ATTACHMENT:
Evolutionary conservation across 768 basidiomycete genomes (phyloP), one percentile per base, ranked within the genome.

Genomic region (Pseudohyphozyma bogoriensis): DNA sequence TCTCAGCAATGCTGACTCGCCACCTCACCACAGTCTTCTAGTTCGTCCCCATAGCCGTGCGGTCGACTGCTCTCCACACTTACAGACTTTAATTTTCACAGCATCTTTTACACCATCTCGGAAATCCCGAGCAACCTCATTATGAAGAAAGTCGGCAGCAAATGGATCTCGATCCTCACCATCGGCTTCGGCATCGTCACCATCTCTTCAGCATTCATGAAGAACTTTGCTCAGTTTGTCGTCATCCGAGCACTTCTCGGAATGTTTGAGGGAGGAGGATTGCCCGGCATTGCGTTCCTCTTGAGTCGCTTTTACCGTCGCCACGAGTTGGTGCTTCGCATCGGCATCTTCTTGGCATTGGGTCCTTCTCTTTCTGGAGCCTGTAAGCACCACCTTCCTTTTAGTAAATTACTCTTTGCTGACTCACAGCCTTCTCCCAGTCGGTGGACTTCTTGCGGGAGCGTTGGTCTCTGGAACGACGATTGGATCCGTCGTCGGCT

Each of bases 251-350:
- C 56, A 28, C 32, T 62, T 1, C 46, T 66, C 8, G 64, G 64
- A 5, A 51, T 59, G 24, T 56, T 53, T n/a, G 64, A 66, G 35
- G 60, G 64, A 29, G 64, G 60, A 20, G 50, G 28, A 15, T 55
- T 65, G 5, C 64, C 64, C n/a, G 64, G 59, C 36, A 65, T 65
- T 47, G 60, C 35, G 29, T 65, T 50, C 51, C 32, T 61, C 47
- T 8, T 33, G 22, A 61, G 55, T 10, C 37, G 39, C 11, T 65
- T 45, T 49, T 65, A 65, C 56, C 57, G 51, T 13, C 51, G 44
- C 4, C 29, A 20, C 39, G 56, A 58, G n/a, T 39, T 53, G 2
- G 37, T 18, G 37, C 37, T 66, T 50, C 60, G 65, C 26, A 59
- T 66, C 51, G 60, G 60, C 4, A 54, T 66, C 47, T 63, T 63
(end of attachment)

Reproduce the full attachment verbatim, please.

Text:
Evolutionary conservation across 768 basidiomycete genomes (phyloP), one percentile per base, ranked within the genome.

Genomic region (Pseudohyphozyma bogoriensis): DNA sequence TCTCAGCAATGCTGACTCGCCACCTCACCACAGTCTTCTAGTTCGTCCCCATAGCCGTGCGGTCGACTGCTCTCCACACTTACAGACTTTAATTTTCACAGCATCTTTTACACCATCTCGGAAATCCCGAGCAACCTCATTATGAAGAAAGTCGGCAGCAAATGGATCTCGATCCTCACCATCGGCTTCGGCATCGTCACCATCTCTTCAGCATTCATGAAGAACTTTGCTCAGTTTGTCGTCATCCGAGCACTTCTCGGAATGTTTGAGGGAGGAGGATTGCCCGGCATTGCGTTCCTCTTGAGTCGCTTTTACCGTCGCCACGAGTTGGTGCTTCGCATCGGCATCTTCTTGGCATTGGGTCCTTCTCTTTCTGGAGCCTGTAAGCACCACCTTCCTTTTAGTAAATTACTCTTTGCTGACTCACAGCCTTCTCCCAGTCGGTGGACTTCTTGCGGGAGCGTTGGTCTCTGGAACGACGATTGGATCCGTCGTCGGCT

Each of bases 251-350:
- C 56, A 28, C 32, T 62, T 1, C 46, T 66, C 8, G 64, G 64
- A 5, A 51, T 59, G 24, T 56, T 53, T n/a, G 64, A 66, G 35
- G 60, G 64, A 29, G 64, G 60, A 20, G 50, G 28, A 15, T 55
- T 65, G 5, C 64, C 64, C n/a, G 64, G 59, C 36, A 65, T 65
- T 47, G 60, C 35, G 29, T 65, T 50, C 51, C 32, T 61, C 47
- T 8, T 33, G 22, A 61, G 55, T 10, C 37, G 39, C 11, T 65
- T 45, T 49, T 65, A 65, C 56, C 57, G 51, T 13, C 51, G 44
- C 4, C 29, A 20, C 39, G 56, A 58, G n/a, T 39, T 53, G 2
- G 37, T 18, G 37, C 37, T 66, T 50, C 60, G 65, C 26, A 59
- T 66, C 51, G 60, G 60, C 4, A 54, T 66, C 47, T 63, T 63